Give Up Garnet

Mohs Scale: 6.5 to 7.5

Ok, here’s the gossip on garnets: they’re not that great of an engagement ring gemstone. We know it represents the heart, love, and is known as “the commitment stone,” but honey, if you commit to these gems for your engagement ring, you will be disappointed. With a low rating on the Mohs Scale, daily wear and tear will rub down the edges of your gem, and the table can show scuffs or scratches.

Instead of a garnet, opt for ruby gemstone engagement rings. Rubies sit at a nine on the Mohs Scale, so your stone will stay strong in the face of regular use. Plus, with the variety of red hues, you can still find a color that expresses your undying love and passion.

Sapphires range in color, hue and saturation. They also come in lab!
Emeralds have long been used in engagement rings, but they do require extra care! Design your dream emerald.

Emerald Isn’t Something To Envy

Mohs Scale: 7.5 to 8

You may notice emeralds’ Mohs Scale rating is pretty dece. A 7.5 to 8 could withstand the regular wear that a gemstone engagement ring sees. But there’s a twist you might not have seen coming. Or, actually, maybe you could have. Emeralds are known for having a ton of inclusions and internal fractures, which lead to easy breaks and complicated cleaning situations. 

If you’re head over heels for a green gem, consider a green sapphire or green moissanite. Both have a stronger internal structure and can handle whatever your hands throw their way. (There’s a throw hands joke here somewhere…)

Count Out Quartz (hardness)

Mohs Scale: 7

Remember that little dust fact we floated a couple sections ago? Well, another fun fact coming right at ya: dust is partially comprised of quartz. That means it has the same hardness and, therefore, can wear each other down. Different types of quartz can be appealing as some of the best alternative stones for engagement rings, especially with what they can symbolize, but they don’t have lasting power.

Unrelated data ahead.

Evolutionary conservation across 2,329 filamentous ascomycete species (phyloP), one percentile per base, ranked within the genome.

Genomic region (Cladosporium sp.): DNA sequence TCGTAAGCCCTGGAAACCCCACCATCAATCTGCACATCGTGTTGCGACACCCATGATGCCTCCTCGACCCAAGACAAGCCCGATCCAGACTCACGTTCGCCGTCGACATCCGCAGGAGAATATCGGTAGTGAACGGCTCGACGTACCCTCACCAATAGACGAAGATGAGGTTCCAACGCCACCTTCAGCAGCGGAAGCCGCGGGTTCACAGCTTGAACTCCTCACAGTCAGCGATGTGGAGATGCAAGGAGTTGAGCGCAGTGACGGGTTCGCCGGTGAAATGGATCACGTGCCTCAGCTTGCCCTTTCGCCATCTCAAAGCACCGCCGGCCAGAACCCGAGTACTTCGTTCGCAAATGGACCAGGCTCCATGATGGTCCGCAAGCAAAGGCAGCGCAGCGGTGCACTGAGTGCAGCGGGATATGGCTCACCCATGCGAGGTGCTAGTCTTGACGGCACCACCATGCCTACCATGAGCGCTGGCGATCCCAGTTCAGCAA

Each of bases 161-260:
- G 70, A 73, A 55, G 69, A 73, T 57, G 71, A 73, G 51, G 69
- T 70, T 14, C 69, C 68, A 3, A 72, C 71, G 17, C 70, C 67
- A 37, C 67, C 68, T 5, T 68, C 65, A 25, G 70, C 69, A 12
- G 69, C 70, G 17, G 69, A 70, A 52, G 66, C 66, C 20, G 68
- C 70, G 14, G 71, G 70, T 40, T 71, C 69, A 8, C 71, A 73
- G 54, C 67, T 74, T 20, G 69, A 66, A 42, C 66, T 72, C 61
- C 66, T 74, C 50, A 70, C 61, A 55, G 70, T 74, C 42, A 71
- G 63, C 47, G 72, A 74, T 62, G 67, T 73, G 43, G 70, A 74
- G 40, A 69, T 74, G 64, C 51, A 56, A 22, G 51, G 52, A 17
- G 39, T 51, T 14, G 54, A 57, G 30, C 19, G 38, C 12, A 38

Try deviating from the norm a different way: with a salt and pepper diamond. When adequately vetted, the inclusions that make salt and pepper diamonds what they are do not negatively impact the integrity of the stone like emerald inclusions can. You’ll still get that hazy multilayered effect that quartz shows off so elegantly.

For everyday wear, we would typically recommend a diamond or sapphire due to their trademark durability. Want a pop of color? Consider a fancy colored diamond!

So, what gemstones are good for engagement rings?

To put it simply, the best gemstone engagement rings are ones that a. you love and b. will last. As you’re shopping for your perfectly unique ring and asking yourself, “What stone should be in an engagement ring?” remember the Mohs Hardness Scale and your lifestyle. Look around for similar alternatives to what gemstone originally piqued your interest. And finally, invest in something that will last. Now put your knowledge to the test. Explore Frank Darling’s collection of stones and see what alternatives work for you.